Turning to the individual game charts, there's a wide range of relative performance when looking at AMD and Nvidia GPUs. The 4060 Ti 16GB only beats the RX 6800 by 3.5% in Metro Exodus Enhanced, 7.7% in Spider-Man: Miles Morales, and 6.9% in Control Ultimate Edition. But then you get stuff like the Bright Memory Infinite Benchmark, where Nvidia is 24% faster, Cyberpunk 2077, where it's 37% faster, and Minecraft, where the gap is a whopping 65%.
We should note that we have retested all of the GPUs in Minecraft for this review. Long story short, we found that vsync was still not fully disengaged even though forced off in the various driver options. Actually, Intel Arc doesn't have a "vsync off" option, with Smooth Sync being the closest alternative. But if you manually edit the configuration file (located in %LocalAppData%\Packages\Microsoft.MinecraftUWP_8wekyb3d8bbwe\LocalState\games\com.mojang\minecraftpe, open the options.txt file) and change gfx_vsync from 1 to 0, you can force it off.
We found that Minecraft performance improved by about 5–10 percent for AMD GPUs, around 20 percent for Nvidia GPUs, and 50–100 percent for Intel Arc GPUs. So, Intel benefited the most, but this also affected the other cards. If you don't play Minecraft and don't care about its full ray tracing graphics, the DXR gap narrows quite a bit.
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Jarred Walton is a senior editor at Tom's Hardware focusing on everything GPU. He has been working as a tech journalist since 2004, writing for AnandTech, Maximum PC, and PC Gamer. From the first S3 Virge '3D decelerators' to today's GPUs, Jarred keeps up with all the latest graphics trends and is the one to ask about game performance.
This card is good if you want to edit movies and need more VRAM .Reply
I just want to clarify something here: The score is a result of both pricing as well as performance and features, plus I took a look (again) at our About Page and the scores breakdown. This is most definitely a "Meh" product right now. Some of my previous reviews may have been half a point (star) higher than warranted. I've opted to "correct" my scale and thus this lands at the 2.5-star mark.Reply
I do feel our descriptions of some of the other scores are way too close together. My previous reviews were based more on my past experience and an internal ranking that's perhaps not what the TH text would suggest. Here's how I'd break it down:
5 = Practically perfect
4.5 = Excellent
4 = Good
3.5 = Okay, possibly a bad price
3 = Okay but with serious caveats (pricing, performance, and/or other factors)
2.5 = Meh, niche use cases
The bottom four categories are still basically fine as described. Pretty much the TH text has everything from 3-star to 5-star as a "recommended" and that doesn't really jive with me. 🤷♂️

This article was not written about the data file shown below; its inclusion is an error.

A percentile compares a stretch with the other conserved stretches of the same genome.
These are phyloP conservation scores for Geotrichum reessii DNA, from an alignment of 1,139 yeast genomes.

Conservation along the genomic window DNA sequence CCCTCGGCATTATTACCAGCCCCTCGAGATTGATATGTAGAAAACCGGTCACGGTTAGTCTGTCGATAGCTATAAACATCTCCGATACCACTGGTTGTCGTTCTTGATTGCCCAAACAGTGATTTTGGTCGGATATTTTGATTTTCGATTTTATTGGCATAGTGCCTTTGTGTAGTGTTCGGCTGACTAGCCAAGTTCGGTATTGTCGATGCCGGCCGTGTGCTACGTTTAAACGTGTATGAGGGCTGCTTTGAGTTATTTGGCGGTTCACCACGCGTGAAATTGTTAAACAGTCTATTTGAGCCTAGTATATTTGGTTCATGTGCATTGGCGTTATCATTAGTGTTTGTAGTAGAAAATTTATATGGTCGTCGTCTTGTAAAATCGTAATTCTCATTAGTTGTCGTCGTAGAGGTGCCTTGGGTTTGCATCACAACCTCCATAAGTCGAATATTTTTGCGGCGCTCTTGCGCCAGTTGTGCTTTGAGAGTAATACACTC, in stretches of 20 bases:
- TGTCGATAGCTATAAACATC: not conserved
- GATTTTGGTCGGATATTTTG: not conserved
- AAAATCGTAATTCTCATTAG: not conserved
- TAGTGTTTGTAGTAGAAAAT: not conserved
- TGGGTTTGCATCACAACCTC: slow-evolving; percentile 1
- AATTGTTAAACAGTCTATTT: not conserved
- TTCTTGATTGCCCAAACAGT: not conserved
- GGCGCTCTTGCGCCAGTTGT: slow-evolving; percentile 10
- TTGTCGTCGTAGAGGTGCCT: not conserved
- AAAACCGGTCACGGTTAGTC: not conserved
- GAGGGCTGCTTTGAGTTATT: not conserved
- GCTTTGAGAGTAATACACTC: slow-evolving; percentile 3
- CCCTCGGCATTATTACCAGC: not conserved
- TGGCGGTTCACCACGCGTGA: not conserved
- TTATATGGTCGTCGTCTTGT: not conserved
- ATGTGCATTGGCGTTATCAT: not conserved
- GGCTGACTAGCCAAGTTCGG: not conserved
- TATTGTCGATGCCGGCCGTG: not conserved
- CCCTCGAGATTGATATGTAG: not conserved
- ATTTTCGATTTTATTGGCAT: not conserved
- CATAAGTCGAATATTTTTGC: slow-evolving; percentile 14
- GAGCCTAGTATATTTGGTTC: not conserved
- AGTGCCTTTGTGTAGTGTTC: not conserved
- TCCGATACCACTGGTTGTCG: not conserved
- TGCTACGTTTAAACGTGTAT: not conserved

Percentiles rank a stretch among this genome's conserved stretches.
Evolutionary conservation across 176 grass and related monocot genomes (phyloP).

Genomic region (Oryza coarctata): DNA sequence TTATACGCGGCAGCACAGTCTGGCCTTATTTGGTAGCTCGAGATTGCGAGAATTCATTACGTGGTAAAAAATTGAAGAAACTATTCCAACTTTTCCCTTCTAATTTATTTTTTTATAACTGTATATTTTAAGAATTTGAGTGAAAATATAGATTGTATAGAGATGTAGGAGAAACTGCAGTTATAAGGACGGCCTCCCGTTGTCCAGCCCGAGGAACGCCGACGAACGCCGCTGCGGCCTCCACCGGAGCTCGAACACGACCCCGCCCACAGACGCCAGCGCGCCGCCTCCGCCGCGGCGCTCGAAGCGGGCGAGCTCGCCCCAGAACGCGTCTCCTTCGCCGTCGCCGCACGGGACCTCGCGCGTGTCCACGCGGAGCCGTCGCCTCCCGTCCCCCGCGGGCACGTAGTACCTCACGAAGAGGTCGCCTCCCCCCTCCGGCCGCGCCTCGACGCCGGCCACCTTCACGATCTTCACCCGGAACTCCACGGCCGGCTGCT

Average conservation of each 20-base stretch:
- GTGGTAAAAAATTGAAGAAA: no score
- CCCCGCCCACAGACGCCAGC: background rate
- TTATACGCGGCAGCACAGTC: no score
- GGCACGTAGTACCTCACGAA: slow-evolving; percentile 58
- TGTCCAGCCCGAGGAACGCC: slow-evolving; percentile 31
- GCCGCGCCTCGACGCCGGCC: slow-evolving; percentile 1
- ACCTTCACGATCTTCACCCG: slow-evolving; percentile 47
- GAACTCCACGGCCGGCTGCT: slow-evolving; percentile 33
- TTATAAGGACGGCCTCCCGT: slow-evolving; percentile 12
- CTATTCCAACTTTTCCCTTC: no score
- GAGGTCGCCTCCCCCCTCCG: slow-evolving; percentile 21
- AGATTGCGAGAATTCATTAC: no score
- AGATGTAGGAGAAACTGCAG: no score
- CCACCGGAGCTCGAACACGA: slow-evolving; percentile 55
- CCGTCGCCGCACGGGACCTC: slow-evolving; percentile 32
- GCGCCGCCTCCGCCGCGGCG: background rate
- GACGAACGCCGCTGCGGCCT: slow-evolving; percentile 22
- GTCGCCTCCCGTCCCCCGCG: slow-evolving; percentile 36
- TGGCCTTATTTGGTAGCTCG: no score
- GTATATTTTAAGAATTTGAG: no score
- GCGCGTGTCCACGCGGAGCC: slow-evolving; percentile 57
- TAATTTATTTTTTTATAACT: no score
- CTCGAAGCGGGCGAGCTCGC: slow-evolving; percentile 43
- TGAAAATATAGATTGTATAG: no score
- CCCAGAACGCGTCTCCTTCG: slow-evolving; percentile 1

This would have been great as a 3060 Ti replacement if it had 12GB and a 192-bit bus with a $399 price point. Then the 4060 Ti 8GB could have been a 3060 replacement with 8GB and a 128-bit bus at the $329 price point. And RTX 4060 would have been a 3050 replacement at $249.
Fundamentally, this is a clearly worse value and specs proposition than the RTX 4060 Ti 8GB and the RTX 4070. It's way too close to the former and not close enough to the latter to warrant the $499 price tag.
All of the RTX 40-series cards have generally been a case of "good in theory, priced too high." Everything from the 4080 down to the 4060 so far got a score of 3.5 stars from me. There's definitely wiggle room, and the text is more important than just that one final score. In retrospect, I still waffle on how the various parts actually rank.
Here's an alternate ranking, based on retrospect and the other parts that have come out:
4090: 4.5 star. It's an excellent halo part that gives you basically everything. Expensive, yes, but not really any worse than the previous gen 3090 / 3090 Ti and it's actually justifiable.
4080: 3-star. It's fine on performance, but the generational price increase was just too much. 3080 Ti should have been a $999 (at most) part, and this should be $999 or less.
4070 Ti: 3-star. Basically the same story as the 4080. It's fine performance, priced way too high generationally.
4070: 3.5-star. Still higher price than I'd like, but the overall performance story is much better.
4060 Ti 16GB: 2.5-star. Clearly a problem child, and there's a reason it wasn't sampled by Nvidia or its partners. (The review would have been done a week ago but I had a scheduled vacation.) This is now on the "Jarred's adjusted ranking."
4060 Ti 8GB: 3-star. Okay, still a higher price than we'd like and the 128-bit interface is an issue.
4060: 3.5-star. This isn't an amazing GPU, but it's cheaper than the 3060 launch price and so mostly makes up for the 128-bit interface, 8GB VRAM, and 24MB L2. Generally better as an overall pick than many of the other 40-series GPUs.